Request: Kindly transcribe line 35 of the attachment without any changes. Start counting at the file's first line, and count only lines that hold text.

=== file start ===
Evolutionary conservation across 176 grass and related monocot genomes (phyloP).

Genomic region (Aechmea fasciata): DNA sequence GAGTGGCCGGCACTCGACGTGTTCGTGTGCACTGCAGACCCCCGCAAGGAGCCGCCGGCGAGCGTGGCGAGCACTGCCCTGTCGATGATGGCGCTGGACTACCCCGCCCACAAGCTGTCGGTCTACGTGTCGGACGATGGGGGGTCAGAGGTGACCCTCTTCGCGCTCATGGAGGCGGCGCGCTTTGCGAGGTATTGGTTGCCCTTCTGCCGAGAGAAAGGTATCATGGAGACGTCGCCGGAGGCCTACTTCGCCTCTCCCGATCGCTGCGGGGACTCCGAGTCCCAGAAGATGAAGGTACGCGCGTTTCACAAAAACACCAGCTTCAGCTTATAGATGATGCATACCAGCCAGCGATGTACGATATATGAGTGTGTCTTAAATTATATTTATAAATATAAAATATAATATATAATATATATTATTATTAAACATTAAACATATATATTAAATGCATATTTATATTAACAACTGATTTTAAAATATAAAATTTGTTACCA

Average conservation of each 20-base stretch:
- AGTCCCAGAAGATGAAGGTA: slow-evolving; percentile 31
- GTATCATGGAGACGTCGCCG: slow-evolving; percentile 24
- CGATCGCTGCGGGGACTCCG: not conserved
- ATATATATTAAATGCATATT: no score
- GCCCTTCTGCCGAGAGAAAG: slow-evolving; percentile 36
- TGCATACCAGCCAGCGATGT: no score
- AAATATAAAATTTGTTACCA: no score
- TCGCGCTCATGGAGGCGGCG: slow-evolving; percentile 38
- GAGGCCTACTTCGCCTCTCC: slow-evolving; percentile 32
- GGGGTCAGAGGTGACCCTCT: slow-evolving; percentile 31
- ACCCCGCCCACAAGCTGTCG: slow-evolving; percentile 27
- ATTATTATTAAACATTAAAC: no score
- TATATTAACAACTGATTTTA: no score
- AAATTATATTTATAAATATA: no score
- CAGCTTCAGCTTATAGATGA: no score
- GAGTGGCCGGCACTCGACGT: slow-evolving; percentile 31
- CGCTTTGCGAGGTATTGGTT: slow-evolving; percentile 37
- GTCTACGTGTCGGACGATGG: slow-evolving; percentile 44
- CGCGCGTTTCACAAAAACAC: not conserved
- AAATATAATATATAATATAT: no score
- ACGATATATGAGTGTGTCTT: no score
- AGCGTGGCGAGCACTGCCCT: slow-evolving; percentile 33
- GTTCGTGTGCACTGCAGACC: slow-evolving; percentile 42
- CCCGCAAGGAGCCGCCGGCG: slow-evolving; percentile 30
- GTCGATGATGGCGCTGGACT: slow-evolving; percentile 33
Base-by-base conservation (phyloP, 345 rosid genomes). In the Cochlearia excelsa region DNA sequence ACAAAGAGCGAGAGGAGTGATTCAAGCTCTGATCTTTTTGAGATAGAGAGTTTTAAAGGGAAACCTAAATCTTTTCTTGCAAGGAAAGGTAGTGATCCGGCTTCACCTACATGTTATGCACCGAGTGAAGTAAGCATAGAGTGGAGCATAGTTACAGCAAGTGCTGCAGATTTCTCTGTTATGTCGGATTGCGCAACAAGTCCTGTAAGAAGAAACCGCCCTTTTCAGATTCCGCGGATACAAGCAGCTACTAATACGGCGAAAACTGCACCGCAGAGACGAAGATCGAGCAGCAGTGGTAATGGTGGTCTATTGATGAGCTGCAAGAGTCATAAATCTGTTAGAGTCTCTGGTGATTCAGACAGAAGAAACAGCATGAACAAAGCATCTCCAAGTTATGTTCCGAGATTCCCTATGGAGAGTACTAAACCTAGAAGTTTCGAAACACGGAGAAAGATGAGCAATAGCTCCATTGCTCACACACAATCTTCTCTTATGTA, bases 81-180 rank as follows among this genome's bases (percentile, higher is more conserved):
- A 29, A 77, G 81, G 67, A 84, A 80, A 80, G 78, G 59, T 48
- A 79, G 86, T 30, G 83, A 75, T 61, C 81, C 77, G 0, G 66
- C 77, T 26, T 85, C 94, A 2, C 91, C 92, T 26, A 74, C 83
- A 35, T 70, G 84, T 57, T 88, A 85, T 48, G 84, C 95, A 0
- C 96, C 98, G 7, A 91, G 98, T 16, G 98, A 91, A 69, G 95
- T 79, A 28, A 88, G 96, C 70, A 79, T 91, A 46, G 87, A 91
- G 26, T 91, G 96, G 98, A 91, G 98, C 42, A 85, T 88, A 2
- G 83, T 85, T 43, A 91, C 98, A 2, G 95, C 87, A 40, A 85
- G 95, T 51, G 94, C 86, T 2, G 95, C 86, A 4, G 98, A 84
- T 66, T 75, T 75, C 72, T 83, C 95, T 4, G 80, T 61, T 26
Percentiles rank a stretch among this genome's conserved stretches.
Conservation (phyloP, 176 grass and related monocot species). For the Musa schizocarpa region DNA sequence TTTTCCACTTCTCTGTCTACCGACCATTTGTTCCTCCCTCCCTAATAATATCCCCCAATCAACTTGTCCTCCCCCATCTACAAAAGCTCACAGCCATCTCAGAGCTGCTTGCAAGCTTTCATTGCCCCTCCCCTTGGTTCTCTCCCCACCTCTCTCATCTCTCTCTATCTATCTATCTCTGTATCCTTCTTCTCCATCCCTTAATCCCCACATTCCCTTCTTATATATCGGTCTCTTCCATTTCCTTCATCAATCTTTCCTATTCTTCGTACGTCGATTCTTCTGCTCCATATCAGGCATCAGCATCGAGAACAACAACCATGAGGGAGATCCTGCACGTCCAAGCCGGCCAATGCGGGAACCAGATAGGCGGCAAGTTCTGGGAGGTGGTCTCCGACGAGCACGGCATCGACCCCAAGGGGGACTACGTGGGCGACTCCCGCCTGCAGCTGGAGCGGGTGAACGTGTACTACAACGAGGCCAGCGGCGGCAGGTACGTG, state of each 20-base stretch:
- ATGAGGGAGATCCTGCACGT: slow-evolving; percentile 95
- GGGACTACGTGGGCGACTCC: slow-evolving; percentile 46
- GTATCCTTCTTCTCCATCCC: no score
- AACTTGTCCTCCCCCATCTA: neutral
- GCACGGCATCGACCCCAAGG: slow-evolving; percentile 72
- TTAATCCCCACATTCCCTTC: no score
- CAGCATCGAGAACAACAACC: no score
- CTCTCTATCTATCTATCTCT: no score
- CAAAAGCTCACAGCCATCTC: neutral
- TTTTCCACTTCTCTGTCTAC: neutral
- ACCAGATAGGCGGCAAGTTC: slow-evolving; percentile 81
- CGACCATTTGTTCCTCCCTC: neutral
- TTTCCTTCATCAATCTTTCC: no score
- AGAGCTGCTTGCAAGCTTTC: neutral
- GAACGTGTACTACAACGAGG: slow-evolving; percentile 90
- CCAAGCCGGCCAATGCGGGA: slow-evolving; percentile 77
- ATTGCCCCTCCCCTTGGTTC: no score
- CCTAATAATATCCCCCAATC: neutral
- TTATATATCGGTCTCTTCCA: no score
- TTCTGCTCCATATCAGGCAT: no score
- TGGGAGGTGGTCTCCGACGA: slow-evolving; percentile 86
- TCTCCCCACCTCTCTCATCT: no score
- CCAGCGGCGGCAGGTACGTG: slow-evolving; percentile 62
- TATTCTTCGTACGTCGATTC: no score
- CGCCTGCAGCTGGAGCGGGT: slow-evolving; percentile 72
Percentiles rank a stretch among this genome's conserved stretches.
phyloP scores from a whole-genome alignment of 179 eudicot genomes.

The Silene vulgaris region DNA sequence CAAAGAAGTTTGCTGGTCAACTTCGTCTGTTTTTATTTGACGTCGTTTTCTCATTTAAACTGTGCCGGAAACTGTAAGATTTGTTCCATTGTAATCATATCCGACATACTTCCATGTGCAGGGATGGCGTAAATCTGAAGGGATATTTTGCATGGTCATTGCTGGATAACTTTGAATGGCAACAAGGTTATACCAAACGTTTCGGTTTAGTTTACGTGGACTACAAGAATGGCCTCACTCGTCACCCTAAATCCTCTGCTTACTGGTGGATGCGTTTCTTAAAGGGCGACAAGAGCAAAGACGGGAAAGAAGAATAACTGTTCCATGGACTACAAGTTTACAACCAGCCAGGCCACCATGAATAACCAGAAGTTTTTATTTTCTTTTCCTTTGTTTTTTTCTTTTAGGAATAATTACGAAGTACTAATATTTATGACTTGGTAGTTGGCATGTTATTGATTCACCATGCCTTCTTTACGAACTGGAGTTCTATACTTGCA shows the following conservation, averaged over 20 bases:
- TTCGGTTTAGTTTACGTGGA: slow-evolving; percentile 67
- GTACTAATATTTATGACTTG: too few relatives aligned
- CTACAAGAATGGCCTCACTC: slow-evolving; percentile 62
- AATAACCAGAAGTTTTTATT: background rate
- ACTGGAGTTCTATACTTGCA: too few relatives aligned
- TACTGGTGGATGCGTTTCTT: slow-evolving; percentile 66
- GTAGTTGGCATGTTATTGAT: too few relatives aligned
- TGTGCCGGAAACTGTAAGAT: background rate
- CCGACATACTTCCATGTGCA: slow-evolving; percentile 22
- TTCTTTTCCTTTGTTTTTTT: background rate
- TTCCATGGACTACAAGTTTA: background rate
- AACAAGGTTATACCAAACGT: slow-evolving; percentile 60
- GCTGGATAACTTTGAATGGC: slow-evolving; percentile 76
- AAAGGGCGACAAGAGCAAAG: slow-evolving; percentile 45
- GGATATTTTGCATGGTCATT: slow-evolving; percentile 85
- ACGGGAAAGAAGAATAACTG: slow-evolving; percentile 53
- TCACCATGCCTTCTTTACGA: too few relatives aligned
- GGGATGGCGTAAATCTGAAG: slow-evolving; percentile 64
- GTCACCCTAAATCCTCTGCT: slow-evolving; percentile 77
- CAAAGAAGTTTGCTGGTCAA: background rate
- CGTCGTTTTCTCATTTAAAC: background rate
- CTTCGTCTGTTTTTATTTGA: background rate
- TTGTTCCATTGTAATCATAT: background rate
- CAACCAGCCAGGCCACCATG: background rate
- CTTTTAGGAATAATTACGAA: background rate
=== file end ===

- T 79, A 28, A 88, G 96, C 70, A 79, T 91, A 46, G 87, A 91